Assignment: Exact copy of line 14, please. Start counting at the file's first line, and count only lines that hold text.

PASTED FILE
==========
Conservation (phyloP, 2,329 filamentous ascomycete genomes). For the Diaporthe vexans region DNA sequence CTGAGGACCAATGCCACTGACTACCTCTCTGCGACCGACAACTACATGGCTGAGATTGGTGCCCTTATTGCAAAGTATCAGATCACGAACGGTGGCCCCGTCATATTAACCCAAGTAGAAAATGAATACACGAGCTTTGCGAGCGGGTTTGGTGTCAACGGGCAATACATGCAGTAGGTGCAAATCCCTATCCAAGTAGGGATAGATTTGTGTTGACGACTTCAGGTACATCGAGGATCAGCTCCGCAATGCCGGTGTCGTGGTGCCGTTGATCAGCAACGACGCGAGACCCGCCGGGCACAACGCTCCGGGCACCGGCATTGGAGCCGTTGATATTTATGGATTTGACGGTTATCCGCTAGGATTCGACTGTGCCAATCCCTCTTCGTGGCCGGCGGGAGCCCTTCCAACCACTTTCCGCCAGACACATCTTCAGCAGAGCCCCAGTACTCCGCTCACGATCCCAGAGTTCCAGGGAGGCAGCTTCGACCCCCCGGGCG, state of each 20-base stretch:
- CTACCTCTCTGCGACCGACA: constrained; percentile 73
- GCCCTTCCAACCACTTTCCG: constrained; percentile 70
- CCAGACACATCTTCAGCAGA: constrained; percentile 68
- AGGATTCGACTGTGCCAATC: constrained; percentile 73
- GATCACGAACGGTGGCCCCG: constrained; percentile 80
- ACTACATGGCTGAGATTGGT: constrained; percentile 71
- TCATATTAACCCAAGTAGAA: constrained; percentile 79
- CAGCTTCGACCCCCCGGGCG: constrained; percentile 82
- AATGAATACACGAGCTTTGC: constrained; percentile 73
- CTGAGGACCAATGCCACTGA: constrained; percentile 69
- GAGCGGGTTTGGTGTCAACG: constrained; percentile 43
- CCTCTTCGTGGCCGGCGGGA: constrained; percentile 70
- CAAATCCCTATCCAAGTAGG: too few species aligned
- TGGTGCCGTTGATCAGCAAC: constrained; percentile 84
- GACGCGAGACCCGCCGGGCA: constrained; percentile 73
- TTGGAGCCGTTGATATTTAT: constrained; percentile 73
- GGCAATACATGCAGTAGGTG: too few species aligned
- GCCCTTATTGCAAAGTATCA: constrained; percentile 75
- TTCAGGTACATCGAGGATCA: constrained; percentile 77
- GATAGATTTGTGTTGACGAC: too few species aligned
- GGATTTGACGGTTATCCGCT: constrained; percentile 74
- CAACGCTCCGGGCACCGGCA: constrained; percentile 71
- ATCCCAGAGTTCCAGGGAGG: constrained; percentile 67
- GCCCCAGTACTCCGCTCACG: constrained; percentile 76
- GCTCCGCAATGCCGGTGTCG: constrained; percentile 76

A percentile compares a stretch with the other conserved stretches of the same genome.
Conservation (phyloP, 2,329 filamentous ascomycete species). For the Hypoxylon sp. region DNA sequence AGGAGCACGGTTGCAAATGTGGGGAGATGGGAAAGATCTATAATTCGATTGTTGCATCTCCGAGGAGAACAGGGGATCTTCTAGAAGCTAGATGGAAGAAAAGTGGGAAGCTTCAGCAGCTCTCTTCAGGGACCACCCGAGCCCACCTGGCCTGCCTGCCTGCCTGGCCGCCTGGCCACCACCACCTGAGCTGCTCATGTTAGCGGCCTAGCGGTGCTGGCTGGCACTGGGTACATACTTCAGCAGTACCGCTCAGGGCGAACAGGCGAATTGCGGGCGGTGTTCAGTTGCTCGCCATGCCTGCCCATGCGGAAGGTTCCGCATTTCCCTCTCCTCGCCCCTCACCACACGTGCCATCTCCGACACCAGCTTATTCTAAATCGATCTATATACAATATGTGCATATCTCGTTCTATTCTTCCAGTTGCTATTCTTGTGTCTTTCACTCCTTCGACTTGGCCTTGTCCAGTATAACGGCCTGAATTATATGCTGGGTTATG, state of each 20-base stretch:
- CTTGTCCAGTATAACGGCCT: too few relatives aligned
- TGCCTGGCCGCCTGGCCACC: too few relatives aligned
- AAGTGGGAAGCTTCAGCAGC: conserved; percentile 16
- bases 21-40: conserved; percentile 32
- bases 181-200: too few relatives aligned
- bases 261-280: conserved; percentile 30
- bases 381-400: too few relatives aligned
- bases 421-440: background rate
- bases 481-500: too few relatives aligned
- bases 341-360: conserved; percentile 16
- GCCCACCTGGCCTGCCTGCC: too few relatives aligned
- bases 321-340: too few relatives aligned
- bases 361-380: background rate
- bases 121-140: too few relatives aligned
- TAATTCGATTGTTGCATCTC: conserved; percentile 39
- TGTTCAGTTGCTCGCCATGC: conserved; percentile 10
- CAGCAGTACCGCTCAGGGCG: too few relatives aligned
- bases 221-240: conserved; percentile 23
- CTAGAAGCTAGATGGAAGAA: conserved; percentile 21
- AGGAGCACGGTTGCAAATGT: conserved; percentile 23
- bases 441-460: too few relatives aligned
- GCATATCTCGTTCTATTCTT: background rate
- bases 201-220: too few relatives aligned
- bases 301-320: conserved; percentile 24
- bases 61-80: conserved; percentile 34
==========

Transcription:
- CAAATCCCTATCCAAGTAGG: too few species aligned